For subsurface land bursts, the surge is made up of small solid particles, but it still behaves like a fluid. A soil earth medium favors base surge formation in an underground burst. Although the base surge typically contains only about 10% of the total bomb debris in a subsurface burst, it can create larger radiation doses than fallout near the detonation, because it arrives sooner than fallout, before much radioactive decay has occurred.
Meteorological conditions greatly influence fallout, particularly local fallout. Atmospheric winds are able to bring fallout over large areas. For example, as a result of a Castle Bravo surface burst of a 15 Mt thermonuclear device at Bikini Atoll on March 1, 1954, a roughly cigar-shaped area of the Pacific extending over 500 km downwind and varying in width to a maximum of 100 km was severely contaminated. There are three very different versions of the fallout pattern from this test, because the fallout was only measured on a small number of widely spaced Pacific Atolls. The two alternative versions both ascribe the high radiation levels at north Rongelap to a downwind hotspot caused by the large amount of radioactivity carried on fallout particles of about 50-100 micrometres size.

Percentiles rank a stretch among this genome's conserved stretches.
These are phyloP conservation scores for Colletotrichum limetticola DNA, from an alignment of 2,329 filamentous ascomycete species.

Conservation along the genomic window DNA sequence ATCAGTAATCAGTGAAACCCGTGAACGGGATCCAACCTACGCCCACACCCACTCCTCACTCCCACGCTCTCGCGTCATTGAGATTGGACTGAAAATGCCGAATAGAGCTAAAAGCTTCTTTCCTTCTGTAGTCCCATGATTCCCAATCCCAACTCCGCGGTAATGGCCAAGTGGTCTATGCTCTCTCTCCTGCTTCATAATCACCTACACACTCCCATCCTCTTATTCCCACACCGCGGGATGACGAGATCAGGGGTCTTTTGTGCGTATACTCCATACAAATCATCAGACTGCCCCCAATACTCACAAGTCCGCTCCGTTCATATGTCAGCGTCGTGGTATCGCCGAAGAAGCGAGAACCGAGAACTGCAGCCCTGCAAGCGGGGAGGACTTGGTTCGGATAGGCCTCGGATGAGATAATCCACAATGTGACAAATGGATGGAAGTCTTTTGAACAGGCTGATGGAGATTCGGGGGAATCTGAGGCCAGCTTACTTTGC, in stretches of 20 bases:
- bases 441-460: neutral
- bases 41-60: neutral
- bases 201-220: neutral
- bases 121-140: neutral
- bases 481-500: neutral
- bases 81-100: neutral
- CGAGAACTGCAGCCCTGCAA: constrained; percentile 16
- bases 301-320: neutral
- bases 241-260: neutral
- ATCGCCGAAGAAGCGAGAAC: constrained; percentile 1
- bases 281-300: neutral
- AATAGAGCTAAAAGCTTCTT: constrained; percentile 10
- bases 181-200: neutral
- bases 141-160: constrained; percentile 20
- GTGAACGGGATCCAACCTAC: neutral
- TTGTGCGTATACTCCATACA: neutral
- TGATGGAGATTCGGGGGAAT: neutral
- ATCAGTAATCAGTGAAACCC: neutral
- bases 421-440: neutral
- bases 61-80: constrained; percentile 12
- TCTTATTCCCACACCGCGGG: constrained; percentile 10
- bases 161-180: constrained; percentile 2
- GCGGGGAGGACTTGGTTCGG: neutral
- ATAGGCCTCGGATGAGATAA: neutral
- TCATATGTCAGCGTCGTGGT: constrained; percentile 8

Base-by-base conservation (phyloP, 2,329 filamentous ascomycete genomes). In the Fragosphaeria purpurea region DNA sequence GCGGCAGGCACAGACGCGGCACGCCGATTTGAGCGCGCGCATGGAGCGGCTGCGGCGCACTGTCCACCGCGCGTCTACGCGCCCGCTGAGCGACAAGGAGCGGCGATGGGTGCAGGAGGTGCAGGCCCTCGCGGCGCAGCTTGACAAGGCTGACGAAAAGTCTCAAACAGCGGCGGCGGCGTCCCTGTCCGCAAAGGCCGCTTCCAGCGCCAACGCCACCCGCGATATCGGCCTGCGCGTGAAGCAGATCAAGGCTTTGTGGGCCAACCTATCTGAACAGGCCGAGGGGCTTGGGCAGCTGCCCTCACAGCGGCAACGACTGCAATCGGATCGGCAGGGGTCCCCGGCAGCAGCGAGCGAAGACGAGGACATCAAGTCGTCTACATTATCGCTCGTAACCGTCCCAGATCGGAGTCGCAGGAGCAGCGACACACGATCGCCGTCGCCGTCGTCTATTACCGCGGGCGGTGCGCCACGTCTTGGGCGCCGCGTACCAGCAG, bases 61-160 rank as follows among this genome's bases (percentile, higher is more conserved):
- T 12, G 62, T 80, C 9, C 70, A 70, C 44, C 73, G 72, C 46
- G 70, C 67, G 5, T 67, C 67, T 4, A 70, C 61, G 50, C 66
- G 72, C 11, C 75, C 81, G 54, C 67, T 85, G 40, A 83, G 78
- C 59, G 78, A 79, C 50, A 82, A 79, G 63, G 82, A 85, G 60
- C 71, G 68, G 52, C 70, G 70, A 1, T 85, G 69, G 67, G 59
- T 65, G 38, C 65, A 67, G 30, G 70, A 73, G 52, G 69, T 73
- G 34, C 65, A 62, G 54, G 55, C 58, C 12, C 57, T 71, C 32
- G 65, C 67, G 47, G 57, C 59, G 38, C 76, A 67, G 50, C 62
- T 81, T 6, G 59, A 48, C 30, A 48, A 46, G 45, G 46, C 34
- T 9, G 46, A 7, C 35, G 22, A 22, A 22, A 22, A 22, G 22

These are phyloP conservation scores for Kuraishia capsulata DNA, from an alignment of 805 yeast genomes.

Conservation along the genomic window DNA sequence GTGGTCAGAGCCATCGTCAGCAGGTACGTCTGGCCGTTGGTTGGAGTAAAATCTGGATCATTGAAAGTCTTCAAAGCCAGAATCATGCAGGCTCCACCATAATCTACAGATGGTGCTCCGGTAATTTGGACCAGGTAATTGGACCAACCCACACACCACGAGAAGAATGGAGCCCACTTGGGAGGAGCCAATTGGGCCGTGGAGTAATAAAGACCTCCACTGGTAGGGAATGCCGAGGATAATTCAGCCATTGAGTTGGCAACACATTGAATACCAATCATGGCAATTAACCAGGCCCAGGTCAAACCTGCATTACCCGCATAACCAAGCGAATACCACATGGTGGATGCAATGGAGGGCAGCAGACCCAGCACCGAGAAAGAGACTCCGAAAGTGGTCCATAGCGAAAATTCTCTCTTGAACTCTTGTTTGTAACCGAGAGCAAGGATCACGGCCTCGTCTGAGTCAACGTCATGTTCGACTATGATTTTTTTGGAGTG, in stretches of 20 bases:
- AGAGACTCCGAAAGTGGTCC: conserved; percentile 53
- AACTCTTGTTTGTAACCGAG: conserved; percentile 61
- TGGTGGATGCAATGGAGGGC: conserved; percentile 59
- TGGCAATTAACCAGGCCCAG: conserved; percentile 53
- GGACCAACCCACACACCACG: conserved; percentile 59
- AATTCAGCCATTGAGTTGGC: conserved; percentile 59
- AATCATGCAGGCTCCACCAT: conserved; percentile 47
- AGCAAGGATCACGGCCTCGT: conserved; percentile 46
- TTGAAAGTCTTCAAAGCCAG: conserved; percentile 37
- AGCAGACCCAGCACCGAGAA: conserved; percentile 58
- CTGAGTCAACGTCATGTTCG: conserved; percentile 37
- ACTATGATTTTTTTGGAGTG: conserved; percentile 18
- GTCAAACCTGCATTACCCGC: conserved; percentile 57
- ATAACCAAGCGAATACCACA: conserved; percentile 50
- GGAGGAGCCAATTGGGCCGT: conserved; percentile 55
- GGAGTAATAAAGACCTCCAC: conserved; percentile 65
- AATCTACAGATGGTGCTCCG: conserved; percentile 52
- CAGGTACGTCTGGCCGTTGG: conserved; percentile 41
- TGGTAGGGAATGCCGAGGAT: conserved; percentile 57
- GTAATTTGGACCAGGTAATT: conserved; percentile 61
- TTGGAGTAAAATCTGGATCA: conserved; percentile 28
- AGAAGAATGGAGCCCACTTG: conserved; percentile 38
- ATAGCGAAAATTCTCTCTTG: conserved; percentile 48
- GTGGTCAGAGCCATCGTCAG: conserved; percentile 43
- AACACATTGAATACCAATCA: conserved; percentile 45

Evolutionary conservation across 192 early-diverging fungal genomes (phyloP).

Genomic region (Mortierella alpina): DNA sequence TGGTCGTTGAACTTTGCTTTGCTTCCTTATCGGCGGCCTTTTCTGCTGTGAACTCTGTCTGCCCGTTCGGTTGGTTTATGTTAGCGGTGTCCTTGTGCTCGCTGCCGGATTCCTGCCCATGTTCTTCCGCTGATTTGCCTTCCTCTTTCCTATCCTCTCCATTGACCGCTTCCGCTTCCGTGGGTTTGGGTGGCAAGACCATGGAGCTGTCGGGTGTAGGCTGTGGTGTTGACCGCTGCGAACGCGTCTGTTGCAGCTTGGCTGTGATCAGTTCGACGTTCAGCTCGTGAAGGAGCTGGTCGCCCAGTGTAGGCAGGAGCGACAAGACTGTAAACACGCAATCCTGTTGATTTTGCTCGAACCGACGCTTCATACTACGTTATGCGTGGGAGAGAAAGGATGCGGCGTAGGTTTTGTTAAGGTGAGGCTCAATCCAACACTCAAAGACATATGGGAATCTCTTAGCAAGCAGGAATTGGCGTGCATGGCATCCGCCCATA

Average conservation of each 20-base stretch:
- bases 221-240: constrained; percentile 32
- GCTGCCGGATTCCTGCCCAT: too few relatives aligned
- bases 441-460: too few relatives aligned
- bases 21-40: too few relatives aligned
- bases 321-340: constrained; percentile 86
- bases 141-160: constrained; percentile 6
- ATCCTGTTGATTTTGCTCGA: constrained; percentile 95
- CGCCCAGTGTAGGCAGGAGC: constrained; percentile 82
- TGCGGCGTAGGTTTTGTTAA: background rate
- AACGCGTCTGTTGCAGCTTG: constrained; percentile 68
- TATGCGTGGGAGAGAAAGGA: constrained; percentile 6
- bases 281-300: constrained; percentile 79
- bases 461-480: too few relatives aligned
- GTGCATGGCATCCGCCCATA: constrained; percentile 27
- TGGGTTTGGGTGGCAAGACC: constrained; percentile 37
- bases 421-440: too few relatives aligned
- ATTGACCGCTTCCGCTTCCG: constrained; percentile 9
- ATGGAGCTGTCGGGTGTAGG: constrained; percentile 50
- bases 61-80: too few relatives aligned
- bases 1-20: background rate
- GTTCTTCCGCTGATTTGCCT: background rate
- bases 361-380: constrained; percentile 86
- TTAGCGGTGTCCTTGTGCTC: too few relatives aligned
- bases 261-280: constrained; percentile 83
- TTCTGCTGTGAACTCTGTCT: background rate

After Bravo, it was discovered that fallout landing on the ocean disperses in the top water layer (above the thermocline at 100 m depth), and the land equivalent dose rate can be calculated by multiplying the ocean dose rate at two days after burst by a factor of about 530. In other 1954 tests, including Yankee and Nectar, hotspots were mapped out by ships with submersible probes, and similar hotspots occurred in 1956 tests such as Zuni and Tewa. However, the major U.S. 'DELFIC' (Defence Land Fallout Interpretive Code) computer calculations use the natural size distributions of particles in soil instead of the afterwind sweep-up spectrum, and this results in more straightforward fallout patterns lacking the downwind hotspot.